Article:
Less unsettling are aspects of ancient cultures still on the go, such as the mud builders who preserve their mosque from the rain; well diggers who hack their way below the desert floor and create sloping aqueducts once they strike water; an extended family who build a tree house hundreds of feel above the jungle floor; and a nomadic desert tribe whose women and children navigate through lookalike dunes in search of a singular well to nourish their livestock before continuing towards a distant market.
There’s also the disturbing Tibetan air burial, hunting with a falcon in the Siberian steppes, a leather tannery in Morocco that uses a noxious mix of lime and bird guano, and footage of a never before seen tribe of aboriginals in the wilds of Brazil’s jungles.
The reason HP can be classified as a mondo film lies in its focus on human weirdness; even if it’s all part of customs and survival, there’s a curious, grisly, shock value to many segments, and the viewer is often wondering why would someone live there / do that / go to so much trouble to get food in terribly difficult terrain. Sometimes the questions are answered, but as is inherent to the mondo genre, there are contrasting moments of awe and shock: the Cambodian fishing footage in the rapids; and the air burial, which requires a village member to hack up the remains of a recently deceased for the benefit of mountain birds of prey who will ‘return’ the dead back to nature.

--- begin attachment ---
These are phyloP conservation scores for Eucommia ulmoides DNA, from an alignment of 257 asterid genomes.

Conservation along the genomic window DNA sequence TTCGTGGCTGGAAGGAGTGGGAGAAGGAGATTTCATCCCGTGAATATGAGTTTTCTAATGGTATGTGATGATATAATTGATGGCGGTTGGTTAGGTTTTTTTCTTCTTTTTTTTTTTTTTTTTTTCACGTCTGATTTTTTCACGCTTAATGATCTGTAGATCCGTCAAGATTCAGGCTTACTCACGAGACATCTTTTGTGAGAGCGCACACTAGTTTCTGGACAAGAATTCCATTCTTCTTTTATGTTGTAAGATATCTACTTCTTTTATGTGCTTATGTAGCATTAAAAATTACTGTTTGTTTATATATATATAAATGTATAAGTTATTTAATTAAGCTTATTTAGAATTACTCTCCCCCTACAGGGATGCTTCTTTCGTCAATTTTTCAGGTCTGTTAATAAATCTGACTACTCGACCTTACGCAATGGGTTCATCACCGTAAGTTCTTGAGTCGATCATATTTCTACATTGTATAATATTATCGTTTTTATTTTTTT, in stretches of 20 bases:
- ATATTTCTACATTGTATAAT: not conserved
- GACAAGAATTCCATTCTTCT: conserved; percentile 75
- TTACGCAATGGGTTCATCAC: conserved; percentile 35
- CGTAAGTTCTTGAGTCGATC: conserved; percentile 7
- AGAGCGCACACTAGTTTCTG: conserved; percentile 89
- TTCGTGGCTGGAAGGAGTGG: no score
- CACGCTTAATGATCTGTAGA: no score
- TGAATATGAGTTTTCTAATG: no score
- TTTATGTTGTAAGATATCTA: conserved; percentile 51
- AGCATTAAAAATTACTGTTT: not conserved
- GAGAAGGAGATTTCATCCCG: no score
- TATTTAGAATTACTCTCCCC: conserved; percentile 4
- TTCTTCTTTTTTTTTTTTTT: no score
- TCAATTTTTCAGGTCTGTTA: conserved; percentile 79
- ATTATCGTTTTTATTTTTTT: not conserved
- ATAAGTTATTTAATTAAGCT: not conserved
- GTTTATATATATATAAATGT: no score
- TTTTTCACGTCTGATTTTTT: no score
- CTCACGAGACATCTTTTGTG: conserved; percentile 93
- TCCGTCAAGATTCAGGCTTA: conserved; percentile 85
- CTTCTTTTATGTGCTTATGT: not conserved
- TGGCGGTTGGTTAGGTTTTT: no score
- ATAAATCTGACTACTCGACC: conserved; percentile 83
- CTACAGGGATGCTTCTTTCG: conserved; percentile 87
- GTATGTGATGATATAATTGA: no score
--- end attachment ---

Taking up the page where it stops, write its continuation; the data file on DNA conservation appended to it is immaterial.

If the seven episodes are taken alone, HP is pure mondo, but that’s not the BBC’s mandate; the last thing they’d want is to have their latest HD spectacular be on par with the genre’s launch pad, Mondo Cane (1962). Instead, episode eight kind of wraps up man’s weird place in their world in a pastiche called “Cities: Surviving the Urban Jungle,” which is really just a standard cautionary tale about nature (rodents, bed bugs) making its own territorial claims in our own civilized habitats.